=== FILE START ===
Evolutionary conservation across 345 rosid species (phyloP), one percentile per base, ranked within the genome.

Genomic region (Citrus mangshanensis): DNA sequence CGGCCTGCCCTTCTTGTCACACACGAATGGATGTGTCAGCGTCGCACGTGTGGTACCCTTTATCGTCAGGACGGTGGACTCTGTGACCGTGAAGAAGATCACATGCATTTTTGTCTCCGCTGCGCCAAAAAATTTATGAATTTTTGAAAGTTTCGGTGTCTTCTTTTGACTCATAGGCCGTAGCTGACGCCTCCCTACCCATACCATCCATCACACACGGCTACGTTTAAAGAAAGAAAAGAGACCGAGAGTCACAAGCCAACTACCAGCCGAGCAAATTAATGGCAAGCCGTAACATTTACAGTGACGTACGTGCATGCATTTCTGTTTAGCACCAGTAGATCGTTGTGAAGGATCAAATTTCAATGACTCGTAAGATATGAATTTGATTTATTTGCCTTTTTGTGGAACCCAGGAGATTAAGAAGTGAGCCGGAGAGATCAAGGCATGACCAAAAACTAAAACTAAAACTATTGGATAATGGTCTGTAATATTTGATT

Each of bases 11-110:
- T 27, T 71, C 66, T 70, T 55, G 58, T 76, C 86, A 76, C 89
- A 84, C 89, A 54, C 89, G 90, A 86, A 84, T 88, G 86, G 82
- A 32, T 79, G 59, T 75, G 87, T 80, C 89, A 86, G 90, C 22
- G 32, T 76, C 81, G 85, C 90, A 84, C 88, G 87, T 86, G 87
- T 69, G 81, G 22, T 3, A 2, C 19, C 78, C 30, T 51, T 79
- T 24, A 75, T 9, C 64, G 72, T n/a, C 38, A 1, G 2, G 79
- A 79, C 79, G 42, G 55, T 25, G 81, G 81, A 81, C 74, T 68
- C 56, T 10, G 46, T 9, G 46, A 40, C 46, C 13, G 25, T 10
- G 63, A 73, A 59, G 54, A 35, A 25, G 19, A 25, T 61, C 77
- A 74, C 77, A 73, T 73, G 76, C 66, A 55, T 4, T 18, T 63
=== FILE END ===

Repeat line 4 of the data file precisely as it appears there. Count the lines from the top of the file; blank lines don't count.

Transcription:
- T 27, T 71, C 66, T 70, T 55, G 58, T 76, C 86, A 76, C 89